Ohm's Law for Circuit Wiring Ohm's Law for Circuit Wiring

Ohm's Law for circuit wiring is named after German physicist, George Simon Ohm, who figured out that there is a direct connection between potential differences, conductors and resultant electric currents. He based his own research on a then recently invented electrochemical cell invented by Alesandro Volta, and from there he was able to define the fundamental relationship among voltage, resistance and current. Electrical circuit analysis begins when the relationship between voltage, resistance and current are defined.

Ohm’s Law is the very foundation of electronics and electricity, it comes in very useful when you need to analyze and troubleshoot electrical circuits.

Ohm’s Law Formulas

Keep in mind that E stands for Volts, I is equal current or amperes and R stands for resistance.

  • For Voltage: E=IxR
  • For Current or Amperes: I=E/R
  • For Resistance: R=E/I

Another formula used commonly in Ohm’s law is P=E2/R, where instead of voltage, you are looking for power. The variations are: P=I2xR and P=ExI, where P is equal to power, R stands for amperes and E stands for volts or watts. Mathematical equations can be quite confusing, but if you keep these basic formulas in mind, then problem solving will be easier to deal with.

Ohm’s Law for Circuit Wiring

Ohm’s law for circuit wiring states that, the current through a conductor between 2 points is directly comparative to the potential difference or voltage across the 2 points, and inversely proportional to the resistance between them, provided that the temperature remains constant. The mathematical equation I=V/R describes this relationship, where V is the potential difference measured across the resistance in units of volts; R is the resistance of the conductor in units of ohms and I is the current through the resistance in units of amperes. Ohm’s law states that R is constant in this relation and is dependent from the current.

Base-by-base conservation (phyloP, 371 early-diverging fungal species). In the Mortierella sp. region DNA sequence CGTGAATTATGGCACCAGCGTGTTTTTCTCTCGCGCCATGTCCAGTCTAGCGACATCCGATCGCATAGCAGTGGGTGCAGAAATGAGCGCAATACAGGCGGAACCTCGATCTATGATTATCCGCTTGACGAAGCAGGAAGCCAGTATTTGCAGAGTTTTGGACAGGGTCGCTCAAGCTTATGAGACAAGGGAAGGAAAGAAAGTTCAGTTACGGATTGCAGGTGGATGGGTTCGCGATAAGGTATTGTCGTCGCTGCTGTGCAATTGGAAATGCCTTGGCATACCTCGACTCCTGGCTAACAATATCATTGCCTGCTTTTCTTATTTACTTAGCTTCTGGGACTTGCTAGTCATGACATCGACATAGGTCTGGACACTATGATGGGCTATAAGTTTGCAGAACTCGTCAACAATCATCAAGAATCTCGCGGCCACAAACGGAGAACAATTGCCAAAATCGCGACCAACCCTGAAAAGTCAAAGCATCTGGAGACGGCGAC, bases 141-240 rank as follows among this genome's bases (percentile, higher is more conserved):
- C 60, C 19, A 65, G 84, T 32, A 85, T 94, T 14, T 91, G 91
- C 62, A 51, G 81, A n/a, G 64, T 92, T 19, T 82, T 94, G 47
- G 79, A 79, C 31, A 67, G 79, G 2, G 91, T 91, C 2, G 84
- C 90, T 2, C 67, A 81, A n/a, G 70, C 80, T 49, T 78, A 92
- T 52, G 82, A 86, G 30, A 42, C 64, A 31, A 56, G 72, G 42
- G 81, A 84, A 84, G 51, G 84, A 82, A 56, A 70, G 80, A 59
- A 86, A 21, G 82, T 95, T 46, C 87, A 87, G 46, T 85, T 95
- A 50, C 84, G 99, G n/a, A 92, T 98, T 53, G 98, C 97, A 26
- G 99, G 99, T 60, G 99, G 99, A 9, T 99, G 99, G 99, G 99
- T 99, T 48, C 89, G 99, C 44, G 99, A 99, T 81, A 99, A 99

In simple terms, Ohm’s Law can be used to solve simple circuits. A closed loop is a complete circuit; it contains at least one source of voltage and at least one potential drop, or a place where potential energy decreases. The sum of the voltage around a complete circuit is always zero.

Closed Loop Network

An electrical circuit is a closed loop network, where the path of the current goes around the loop. It consists of individual electronic components like resistors, transistors, capacitors, inductors and diodes, often connected by conductive wires or traces through which electrical current is allowed to flow. Combination of components and wires allow various complex as well as simple operations to be performed. Computations can be conducted, data can be moved from one place to another and signals can be amplified. Individual pieces of wires can be enough to make an electronic circuit.

When to Use Ohm’s Law

Ohm’s law can be used to analyze electric circuits. It is mostly often used in the study of electric currents and electronics.

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